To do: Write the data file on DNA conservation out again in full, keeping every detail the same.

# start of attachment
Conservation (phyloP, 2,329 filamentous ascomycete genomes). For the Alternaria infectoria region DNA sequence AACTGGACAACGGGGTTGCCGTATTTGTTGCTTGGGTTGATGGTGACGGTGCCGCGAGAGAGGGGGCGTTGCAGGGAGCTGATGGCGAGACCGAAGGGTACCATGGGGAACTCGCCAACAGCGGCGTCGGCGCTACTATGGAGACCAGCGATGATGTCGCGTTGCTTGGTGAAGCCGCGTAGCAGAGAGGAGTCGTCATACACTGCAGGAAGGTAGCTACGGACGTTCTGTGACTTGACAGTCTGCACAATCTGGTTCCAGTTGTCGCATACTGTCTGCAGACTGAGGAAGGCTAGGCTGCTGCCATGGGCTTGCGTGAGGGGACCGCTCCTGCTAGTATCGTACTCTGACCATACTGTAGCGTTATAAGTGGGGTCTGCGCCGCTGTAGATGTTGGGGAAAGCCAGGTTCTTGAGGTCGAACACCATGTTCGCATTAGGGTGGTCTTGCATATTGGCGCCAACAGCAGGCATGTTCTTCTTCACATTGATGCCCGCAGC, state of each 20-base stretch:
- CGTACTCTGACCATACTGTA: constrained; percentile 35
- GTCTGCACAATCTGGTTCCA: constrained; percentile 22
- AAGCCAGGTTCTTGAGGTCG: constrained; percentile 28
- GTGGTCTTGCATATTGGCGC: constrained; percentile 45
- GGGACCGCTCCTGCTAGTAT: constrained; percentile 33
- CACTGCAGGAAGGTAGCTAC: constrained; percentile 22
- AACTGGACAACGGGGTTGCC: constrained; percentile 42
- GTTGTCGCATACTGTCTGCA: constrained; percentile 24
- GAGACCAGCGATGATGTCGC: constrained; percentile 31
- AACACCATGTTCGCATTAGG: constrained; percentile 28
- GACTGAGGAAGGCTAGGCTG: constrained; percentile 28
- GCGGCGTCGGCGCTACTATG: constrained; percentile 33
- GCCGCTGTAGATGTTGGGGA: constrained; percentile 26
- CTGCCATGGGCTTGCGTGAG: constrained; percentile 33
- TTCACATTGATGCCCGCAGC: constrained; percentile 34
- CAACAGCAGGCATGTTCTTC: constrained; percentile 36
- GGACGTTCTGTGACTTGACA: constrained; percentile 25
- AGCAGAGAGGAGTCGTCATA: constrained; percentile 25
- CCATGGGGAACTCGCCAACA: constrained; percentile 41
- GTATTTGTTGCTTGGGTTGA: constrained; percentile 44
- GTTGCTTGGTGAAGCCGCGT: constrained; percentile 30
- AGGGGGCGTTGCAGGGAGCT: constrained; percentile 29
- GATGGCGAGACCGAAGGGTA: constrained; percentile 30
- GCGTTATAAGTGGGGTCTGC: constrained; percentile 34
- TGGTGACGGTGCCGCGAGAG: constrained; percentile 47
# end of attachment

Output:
Conservation (phyloP, 2,329 filamentous ascomycete genomes). For the Alternaria infectoria region DNA sequence AACTGGACAACGGGGTTGCCGTATTTGTTGCTTGGGTTGATGGTGACGGTGCCGCGAGAGAGGGGGCGTTGCAGGGAGCTGATGGCGAGACCGAAGGGTACCATGGGGAACTCGCCAACAGCGGCGTCGGCGCTACTATGGAGACCAGCGATGATGTCGCGTTGCTTGGTGAAGCCGCGTAGCAGAGAGGAGTCGTCATACACTGCAGGAAGGTAGCTACGGACGTTCTGTGACTTGACAGTCTGCACAATCTGGTTCCAGTTGTCGCATACTGTCTGCAGACTGAGGAAGGCTAGGCTGCTGCCATGGGCTTGCGTGAGGGGACCGCTCCTGCTAGTATCGTACTCTGACCATACTGTAGCGTTATAAGTGGGGTCTGCGCCGCTGTAGATGTTGGGGAAAGCCAGGTTCTTGAGGTCGAACACCATGTTCGCATTAGGGTGGTCTTGCATATTGGCGCCAACAGCAGGCATGTTCTTCTTCACATTGATGCCCGCAGC, state of each 20-base stretch:
- CGTACTCTGACCATACTGTA: constrained; percentile 35
- GTCTGCACAATCTGGTTCCA: constrained; percentile 22
- AAGCCAGGTTCTTGAGGTCG: constrained; percentile 28
- GTGGTCTTGCATATTGGCGC: constrained; percentile 45
- GGGACCGCTCCTGCTAGTAT: constrained; percentile 33
- CACTGCAGGAAGGTAGCTAC: constrained; percentile 22
- AACTGGACAACGGGGTTGCC: constrained; percentile 42
- GTTGTCGCATACTGTCTGCA: constrained; percentile 24
- GAGACCAGCGATGATGTCGC: constrained; percentile 31
- AACACCATGTTCGCATTAGG: constrained; percentile 28
- GACTGAGGAAGGCTAGGCTG: constrained; percentile 28
- GCGGCGTCGGCGCTACTATG: constrained; percentile 33
- GCCGCTGTAGATGTTGGGGA: constrained; percentile 26
- CTGCCATGGGCTTGCGTGAG: constrained; percentile 33
- TTCACATTGATGCCCGCAGC: constrained; percentile 34
- CAACAGCAGGCATGTTCTTC: constrained; percentile 36
- GGACGTTCTGTGACTTGACA: constrained; percentile 25
- AGCAGAGAGGAGTCGTCATA: constrained; percentile 25
- CCATGGGGAACTCGCCAACA: constrained; percentile 41
- GTATTTGTTGCTTGGGTTGA: constrained; percentile 44
- GTTGCTTGGTGAAGCCGCGT: constrained; percentile 30
- AGGGGGCGTTGCAGGGAGCT: constrained; percentile 29
- GATGGCGAGACCGAAGGGTA: constrained; percentile 30
- GCGTTATAAGTGGGGTCTGC: constrained; percentile 34
- TGGTGACGGTGCCGCGAGAG: constrained; percentile 47